• iii. Fruit juice processing in Mpigi District;
  • iv. Meat processing facility in Busia District; and
  • v. Mushroom processing center in Kabale District.

50. Other developments at the Uganda Industrial Research Institute (UIRI) include the completion of a facility for the production of a vaccine against the Newcastle disease in poultry and a foundry for the fabrication of a variety of implements, equipment and machinery for use by Small and Medium Enterprises. This will facilitate the fabrication, by the private sector, of machinery for producing feeds, silk processing, soap production, paper production and a variety of looms for weaving.

51. Under the Presidential Initiative on Innovations in Food Science Engineering, Technology and Skills for production, Employment and Development in Animal Industry (SPEDA), over 500 jobs have been created in production marketing; research and development; and in food technology.

Agricultural Production and Productivity

52. Madam Speaker, last year’s budget prioritized increased agro-industrial production and productivity, improvement in employment opportunities and increasing access to markets.

53. The National Agricultural Advisory Services (NAADS) supported approximately 487,500 farmers with inputs and advice to enhance food security. A further 22,000 out of a targeted 26,000 farmers received inputs and advice to enable them to become commercially oriented. These farmers were in the following enterprises: local and exotic poultry, improved cattle and goats; banana suckers & tissue culture; citrus, mango, coffee and tea seedlings.

54. The National Agricultural Research Organisation (NARO) developed 10 planned new crop varieties, and another 11 were submitted for approval before being released for multiplication.

55. The Agricultural sector continued to modernize livestock and livestock product marketing infrastructure in various districts. Construction of 9 modern livestock markets was completed in Masindi, Kamwenge, Mubende, Mbarara, Isingiro, Nakasongola, Luwero, Nakeseke, and Pallisa. In addition, 6 slaughter houses were constructed in Sironko, Pallisa, Isingiro, Kamwenge, Nakasongola and Nakaseke.

Human Resource Development

Education

56. Madam Speaker, in the Budget Speech of FY 2010/11, Government placed emphasis on the provision of education and skills development. In pursuit of these priorities, the Education sub-sector has achieved the following:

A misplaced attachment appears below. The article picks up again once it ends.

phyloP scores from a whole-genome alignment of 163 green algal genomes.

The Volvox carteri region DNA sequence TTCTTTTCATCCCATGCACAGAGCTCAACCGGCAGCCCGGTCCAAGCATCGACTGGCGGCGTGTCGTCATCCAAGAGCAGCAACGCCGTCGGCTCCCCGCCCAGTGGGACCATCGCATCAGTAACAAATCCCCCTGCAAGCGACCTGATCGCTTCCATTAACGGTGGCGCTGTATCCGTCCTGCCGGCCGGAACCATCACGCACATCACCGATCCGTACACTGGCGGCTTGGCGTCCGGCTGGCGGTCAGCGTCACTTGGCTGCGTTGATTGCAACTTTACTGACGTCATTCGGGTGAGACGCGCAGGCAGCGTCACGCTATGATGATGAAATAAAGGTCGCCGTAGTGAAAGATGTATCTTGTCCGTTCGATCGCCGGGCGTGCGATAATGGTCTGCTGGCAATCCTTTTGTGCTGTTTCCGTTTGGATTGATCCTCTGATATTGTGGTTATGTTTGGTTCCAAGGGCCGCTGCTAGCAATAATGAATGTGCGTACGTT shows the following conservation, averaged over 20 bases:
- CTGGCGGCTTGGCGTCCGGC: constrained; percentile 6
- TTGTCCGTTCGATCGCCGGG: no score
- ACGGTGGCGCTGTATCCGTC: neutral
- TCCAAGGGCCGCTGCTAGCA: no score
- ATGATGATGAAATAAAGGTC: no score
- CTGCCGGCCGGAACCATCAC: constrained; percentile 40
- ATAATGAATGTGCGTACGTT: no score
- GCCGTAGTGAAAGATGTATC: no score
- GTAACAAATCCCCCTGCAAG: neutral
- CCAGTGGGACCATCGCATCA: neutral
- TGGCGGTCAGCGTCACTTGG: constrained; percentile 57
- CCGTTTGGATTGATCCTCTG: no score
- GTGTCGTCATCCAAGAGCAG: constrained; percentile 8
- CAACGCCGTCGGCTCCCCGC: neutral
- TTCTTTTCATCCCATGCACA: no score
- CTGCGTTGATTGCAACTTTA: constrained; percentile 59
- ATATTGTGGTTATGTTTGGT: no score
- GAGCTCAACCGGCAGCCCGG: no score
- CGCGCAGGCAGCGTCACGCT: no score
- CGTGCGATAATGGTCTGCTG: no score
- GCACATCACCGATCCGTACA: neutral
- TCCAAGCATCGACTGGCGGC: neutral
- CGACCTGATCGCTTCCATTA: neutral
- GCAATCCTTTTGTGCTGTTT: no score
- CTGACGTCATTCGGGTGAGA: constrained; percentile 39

57. Government completed the construction of the following 5 Seed Secondary Schools and handed them over for use: Bagezza SSS in Mubende district, Namugongo SSS in Kamuli, Mbarara SSS in Mbarara, Mateete SSS in Sembabule and Pakada SSS in Zombo district. Government also completed the rehabilitation, expansion and re-equipping of Rukungiri Technical Institute. Furthermore, the rehabilitation and expansion of the following 5 existing traditional secondary schools were also completed:- Kabalega SS in Masindi, Mpanga SS in Kabarole, Kigezi College Butobere in Kabale, Lango College in Lira and Kololo SS in Kampala.

58. In order to promote science and technology in schools, 9 traditional secondary schools received fully equipped ICT laboratories. The beneficiary schools were: Rock High School – Tororo; Bishops School in Mukono; Kinyansano Girls in Rukungiri; St Mary’s College Rushoroza in Kabale; Sacred Heart SS in Gulu; Nyarilo SS in Koboko; Kibibi SS in Butambala; Wanyange Girls in Jinja and Mwereerwe SS in Wakiso.

59. Under the interventions to enhance skills development for employment generation, the Government has provided funds to complete and equip the following technical institutions: Abim, Katonga in Mpigi, Moroto, Kaboong, Nakapiripirit, Nkoko in Mayuge, Kasese Youth Polytechnic, Bumbeire in Bushenyi, Rutunku Community Polytechnic in Sembabule, Nakaseke Community Polytechnic in Nakaseke, Ssese Farm School and Mbale Community Polytechnic.  In addition, ten thousand (10,000) youth country-wide were trained in various non-formal modularised courses for self employment.

Health

60. Madam Speaker, a key priority for next year in the Health sector was the improvement of health infrastructure. I am pleased therefore to report that during the year, equipment worth Shs. 1.68 billion was procured and distributed to 4 hospitals and 12 Level 4 Health Centers (HCIVs). A further 11 Level 4 Health Centers (HCIVs) had theatre equipment installed. With financial assistance from the Chinese Government, a modern Hospital has been constructed at Naguru in Kampala. In addition, six mental health units were completed and commissioned under support from African Development Bank (ADB) in Masaka, Lira, Mbale, Moroto, Mubende and Jinja Regional Referral Hospitals.

61. In order to control the spread of malaria, the Ministry of Health procured 7.3 million Long Lasting Treated Mosquito Nets (LLITNs) which were distributed throughout the country. In addition, medicine worth Shs. 201 billion was procured and distributed to Local Government health units, general hospitals and regional referral hospitals. These included Anti-Retrovirals (ARVs) for treating HIV/AIDs and Artemisinin Combination Therapy (ACTs) for malaria. Utilising financial assistance from DANIDA, medicine worth Shs. 3.5 Billion were procured and delivered to Private Not For Profit (PNFP) Hospitals and Health centers.

Water and Environment

62. Madam Speaker, progress was registered in the rural water and sanitation sub-sector as follows:- 380 water facilities were rehabilitated and 17 valley tanks were constructed. In addition, 54 rainwater harvesting tanks were provided.